Additionally, the second most common form of toxic positivity included commands. For instance, “Have faith” or “Don’t give up!”
But, by using symbolic images such as “warriors” or “lionesses,” commenters are suggesting that people with Invisible Chronic Conditions (ICCs) have complete control over their bodies and can prevent themselves from falling ill.
“This may instead come across as dismissive and distant,” Margo said.
So, while you may think that you are reassuring others with these seemingly positive comments, there are potential negative effects that could harm the original poster.
In fact, such language could even prevent people from coming to terms with their diagnosis or processing any grief-related emotions.
In turn, it is imperative for both posters and commenters to be aware of toxic positivity online and how this language could leave you feeling unheard.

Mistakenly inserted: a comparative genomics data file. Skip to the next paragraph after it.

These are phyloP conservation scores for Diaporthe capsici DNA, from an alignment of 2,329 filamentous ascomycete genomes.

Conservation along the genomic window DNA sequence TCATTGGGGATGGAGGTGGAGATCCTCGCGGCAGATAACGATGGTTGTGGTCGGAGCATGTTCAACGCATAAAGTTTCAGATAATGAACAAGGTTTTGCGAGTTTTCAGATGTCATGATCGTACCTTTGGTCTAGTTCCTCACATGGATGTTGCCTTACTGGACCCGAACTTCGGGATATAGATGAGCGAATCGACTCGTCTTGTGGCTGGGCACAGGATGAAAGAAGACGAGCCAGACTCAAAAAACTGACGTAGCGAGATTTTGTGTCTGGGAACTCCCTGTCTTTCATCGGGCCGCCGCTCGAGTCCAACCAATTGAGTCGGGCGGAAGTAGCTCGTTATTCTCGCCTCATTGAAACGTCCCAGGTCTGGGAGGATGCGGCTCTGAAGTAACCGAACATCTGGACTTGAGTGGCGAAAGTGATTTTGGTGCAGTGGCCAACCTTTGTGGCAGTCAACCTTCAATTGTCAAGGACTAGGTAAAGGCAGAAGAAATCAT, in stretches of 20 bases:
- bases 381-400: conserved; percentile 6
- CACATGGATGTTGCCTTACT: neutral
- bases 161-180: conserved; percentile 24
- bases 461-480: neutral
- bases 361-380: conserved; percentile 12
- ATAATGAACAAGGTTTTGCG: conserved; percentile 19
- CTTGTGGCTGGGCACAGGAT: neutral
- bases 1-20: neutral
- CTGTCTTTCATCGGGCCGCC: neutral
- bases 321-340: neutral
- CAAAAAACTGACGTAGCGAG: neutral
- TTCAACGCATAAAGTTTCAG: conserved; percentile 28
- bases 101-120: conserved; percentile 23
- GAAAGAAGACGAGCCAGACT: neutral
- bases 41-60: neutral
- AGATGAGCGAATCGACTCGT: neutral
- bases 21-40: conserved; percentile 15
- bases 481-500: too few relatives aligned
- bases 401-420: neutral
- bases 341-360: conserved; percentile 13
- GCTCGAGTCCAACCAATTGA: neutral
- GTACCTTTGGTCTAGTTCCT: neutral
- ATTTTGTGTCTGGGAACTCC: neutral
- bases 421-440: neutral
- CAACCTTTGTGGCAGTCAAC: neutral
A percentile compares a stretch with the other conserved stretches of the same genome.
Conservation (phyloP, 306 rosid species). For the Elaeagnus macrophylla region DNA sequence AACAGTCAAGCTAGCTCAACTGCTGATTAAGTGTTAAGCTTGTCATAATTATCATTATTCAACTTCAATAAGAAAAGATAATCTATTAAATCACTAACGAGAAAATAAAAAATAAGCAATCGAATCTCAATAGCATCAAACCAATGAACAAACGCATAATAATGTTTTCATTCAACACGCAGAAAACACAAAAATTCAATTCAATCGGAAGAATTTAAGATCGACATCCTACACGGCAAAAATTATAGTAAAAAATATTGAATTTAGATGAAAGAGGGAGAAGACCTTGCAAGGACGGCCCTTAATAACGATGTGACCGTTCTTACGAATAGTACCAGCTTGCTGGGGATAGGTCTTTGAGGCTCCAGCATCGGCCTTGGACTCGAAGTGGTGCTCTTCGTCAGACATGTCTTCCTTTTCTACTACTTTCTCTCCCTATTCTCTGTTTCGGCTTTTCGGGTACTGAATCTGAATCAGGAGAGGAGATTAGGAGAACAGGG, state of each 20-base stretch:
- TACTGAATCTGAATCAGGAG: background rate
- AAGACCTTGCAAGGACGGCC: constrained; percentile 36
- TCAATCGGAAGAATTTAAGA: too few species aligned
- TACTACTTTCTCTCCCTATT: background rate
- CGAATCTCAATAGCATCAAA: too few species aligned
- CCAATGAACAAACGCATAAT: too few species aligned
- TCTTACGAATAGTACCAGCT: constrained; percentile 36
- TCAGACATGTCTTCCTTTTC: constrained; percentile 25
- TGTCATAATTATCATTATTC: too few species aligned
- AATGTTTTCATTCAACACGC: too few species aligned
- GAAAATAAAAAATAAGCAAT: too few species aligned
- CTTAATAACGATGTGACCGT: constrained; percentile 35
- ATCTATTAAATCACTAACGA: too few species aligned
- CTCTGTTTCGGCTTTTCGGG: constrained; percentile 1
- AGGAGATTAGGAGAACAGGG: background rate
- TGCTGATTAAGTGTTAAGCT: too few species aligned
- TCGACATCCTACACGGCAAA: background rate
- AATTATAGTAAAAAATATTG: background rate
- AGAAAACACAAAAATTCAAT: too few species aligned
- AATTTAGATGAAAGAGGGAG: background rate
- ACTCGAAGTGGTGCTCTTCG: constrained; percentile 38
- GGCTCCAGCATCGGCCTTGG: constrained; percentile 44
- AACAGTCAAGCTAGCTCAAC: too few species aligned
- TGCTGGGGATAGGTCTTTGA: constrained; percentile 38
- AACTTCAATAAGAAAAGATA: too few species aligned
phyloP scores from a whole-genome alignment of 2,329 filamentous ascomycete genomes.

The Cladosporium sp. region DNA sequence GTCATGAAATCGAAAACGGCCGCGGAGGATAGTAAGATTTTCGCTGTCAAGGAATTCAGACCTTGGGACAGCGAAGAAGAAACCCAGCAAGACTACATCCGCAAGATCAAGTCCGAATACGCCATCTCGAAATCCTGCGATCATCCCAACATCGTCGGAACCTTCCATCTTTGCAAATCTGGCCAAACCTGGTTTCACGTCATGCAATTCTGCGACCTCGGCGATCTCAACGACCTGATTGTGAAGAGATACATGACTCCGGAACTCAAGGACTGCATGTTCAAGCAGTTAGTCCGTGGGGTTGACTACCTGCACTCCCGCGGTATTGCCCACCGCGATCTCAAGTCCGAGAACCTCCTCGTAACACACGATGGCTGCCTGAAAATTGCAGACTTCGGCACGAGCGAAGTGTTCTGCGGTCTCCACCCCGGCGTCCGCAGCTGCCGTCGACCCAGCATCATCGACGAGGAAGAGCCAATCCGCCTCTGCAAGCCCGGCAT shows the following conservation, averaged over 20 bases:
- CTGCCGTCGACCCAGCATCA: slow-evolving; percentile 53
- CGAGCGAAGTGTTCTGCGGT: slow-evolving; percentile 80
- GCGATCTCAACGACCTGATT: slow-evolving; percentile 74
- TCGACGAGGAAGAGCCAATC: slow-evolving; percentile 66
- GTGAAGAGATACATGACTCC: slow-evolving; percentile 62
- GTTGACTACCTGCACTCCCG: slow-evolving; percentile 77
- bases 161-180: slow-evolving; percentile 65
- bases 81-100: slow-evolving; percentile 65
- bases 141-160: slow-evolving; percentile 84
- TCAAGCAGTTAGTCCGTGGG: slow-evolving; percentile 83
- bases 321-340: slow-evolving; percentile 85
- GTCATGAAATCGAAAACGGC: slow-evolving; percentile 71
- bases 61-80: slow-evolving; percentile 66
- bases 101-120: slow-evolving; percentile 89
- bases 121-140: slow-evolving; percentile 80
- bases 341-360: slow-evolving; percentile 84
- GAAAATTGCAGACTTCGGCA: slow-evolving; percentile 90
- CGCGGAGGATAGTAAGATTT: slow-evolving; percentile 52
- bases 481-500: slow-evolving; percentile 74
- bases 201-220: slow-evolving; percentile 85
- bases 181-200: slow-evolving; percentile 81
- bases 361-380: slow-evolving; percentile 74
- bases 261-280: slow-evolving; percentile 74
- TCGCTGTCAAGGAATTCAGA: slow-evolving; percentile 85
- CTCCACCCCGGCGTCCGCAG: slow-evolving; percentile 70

Moreover, how to avoid perpetuating the phenomenon and take care of your own mental health in the face of it.
First, if you believe that you are being exposed to too much toxic positivity, it may be best to switch social media sites.
Some platforms have more content control guidelines, and there are also smaller group environments where interactions are more personal.
And if these options are not feasible for you, it may be helpful to refrain from scrolling and posting on social media until you have a chance to process your own emotions in a situation.
Finally, if you believe that you may be contributing to toxic positive culture, there are a few key steps you can take.